Technical Analysis

Index outlook: Will the 30,000 barrier break?

Lokeshwarri S K | Updated on January 15, 2018 Published on April 30, 2017



Past data indicates that the Sensex struggles at previous peaks followed by a sharp decline

It was an exhilarating week for investors as stock prices surged, buoyed by the outcome of the recent round of the French election, to take the Sensex to a fresh life-time peak of 30,184.22. But as we have been reiterating, it is best to tread with caution until there is a firm break beyond the 30,000 barrier.

The previous record high for the benchmark was 30,024.74, hit in March 2015; the Sensex had slid 25 per cent in the 12 months that followed, then. It is typical for psychological resistance to emerge when indices draw close to significant milestones. But if the Sensex records a sharp fall after testing a milestone, the level tends to get etched in the memories of market participants making it more difficult to surpass.

For instance, the 2008 peak in the Sensex was 21,206, recorded in March 2008. The decline from this level was one of the worst in recent times and the Sensex took a long time to surpass this level. While 21,000 was re-tested in October 2010, a breakout could happen only in 2014. Further back in time, if we look at the peak formed during the Harshad Mehta boom in April 1992, the high was 4,546. This level was tested in 1994 and 1997, but a breakout happened only in 1999. When the Sensex scaled the 5,000 level in October 1999, there was such an air of relief with balloons released from the roof of the Bombay Stock Exchange. At this current juncture, there are enough positive and negative factors that can be picked, depending on the camp you belong to. Both the bulls and the bears have enough ammunition to pull the market in either direction.

The long-term trend in the Sensex and the Nifty are certainly up. But over the medium term, the Sensex has been moving in a broad 22,000-30,000 range since February 2015. If the index is unable to break above 30,000 now, a decline of up to 20 per cent can occur. The corresponding range for the Nifty 50 is between 6,800 and 9,200.

However long-term investors need not fret as every decline is a buying opportunity. But taking short-term bets can backfire now, if the trend turns adverse. So do wait a firm breakout before turning gung-ho.

Nifty 50 (9,304.05)

The Nifty surged sharply last week to the high of 9,367.15 before closing 184 points higher.

Short-term trend: Nifty has been moving lower after hitting the high of 9,367 last week. Short-term supports for the index are at 9,260 and 9,191. Short-term investors can buy in declines as long as the index trades above 9,191. However, it is best to avoid fresh long positions on a decline below that level. Short-term trend will take a turn for the worse if there is a close below 9,075.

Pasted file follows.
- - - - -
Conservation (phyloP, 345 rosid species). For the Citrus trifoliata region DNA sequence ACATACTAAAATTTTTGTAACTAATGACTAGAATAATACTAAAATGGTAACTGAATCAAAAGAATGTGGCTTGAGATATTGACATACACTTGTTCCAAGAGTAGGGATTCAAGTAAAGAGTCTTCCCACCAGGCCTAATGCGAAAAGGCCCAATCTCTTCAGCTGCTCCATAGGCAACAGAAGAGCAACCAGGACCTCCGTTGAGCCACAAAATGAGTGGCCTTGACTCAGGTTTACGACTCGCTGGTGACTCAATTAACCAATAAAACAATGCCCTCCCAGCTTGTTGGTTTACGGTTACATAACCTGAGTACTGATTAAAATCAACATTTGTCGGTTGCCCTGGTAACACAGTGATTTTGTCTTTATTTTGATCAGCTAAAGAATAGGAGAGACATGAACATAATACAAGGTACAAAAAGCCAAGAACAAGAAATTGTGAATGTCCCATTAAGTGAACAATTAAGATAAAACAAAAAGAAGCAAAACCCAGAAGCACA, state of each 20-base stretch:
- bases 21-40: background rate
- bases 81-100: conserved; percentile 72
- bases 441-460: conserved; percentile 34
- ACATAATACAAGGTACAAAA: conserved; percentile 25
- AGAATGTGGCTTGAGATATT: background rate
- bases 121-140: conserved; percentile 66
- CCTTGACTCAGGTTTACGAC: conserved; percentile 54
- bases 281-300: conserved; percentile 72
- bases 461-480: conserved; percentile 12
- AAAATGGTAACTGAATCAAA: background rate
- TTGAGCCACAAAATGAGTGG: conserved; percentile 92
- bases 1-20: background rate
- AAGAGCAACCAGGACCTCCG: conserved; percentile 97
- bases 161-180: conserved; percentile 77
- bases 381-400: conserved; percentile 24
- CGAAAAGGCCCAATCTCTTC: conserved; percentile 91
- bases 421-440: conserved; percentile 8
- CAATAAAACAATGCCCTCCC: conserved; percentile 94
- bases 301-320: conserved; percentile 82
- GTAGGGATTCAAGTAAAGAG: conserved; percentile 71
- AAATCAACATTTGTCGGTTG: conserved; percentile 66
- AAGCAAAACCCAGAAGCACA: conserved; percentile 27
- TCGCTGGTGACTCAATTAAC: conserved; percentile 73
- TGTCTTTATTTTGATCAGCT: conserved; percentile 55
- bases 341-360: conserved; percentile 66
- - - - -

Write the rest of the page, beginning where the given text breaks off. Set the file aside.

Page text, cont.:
If the index manages to move higher again after a minor correction, the upper targets for the short-term are 9,342, 9,500 and 9,600.

Medium-term trend

As mentioned in this column, next medium-term targets, if the Nifty continues to rally, are 10,037 and 10,854. So, Nifty 50 in five-digits is possible this calendar. Key medium-term support is at 8,650. Correction targets are 8,800 and 8,650.

Sensex (29,918.4)

The Sensex has been the cynosure of all eyes this week as it gained over 500 points to scale the 30,000 peak.

But, the hesitancy around that level is a little disconcerting. Supports that need a close watch over the coming week are at 29,600 and 29,260. Fresh long positions should be avoided if the index declines below 29,260.

Short-term targets on the upside are 30,184 and 30,502.

The medium-term trend is up, and the index needs to close below 27,400 to negate this trend. Medium term targets above 30,200 are 32,455 and 36,404.

Global cues

It’s obvious that risk appetite is currently high in global markets. This is indicated by the slide in the dollar index in recent times. The dollar index has been on a sustained down-move from the peak of 103 this January to 98.9, as funds moved out of safe havens in to riskier assets.

Many global benchmarks, including the DAX, CAC and the Nasdaq Composite have been hitting record highs.

Easy central bank policies with the ECB and the Bank of Japan keeping interest rates on hold in their monetary policy, signs of revival in US consumption and revival in growth in euro zone appears to be helping indices rev up.

The Dow Jones Industrial Average that appeared to be on the verge of launching into a sustained correction in mid-April reversed smartly higher last week, moving close to its record peak of 21,169. The 20,400 level is now an important support for the index and short-term trend will be affected only if that level is breached.

Investor sentiment has also turned very upbeat in the US with the CBOE volatility index declining below 11 to 10.2 levels last week.

Published on April 30, 2017
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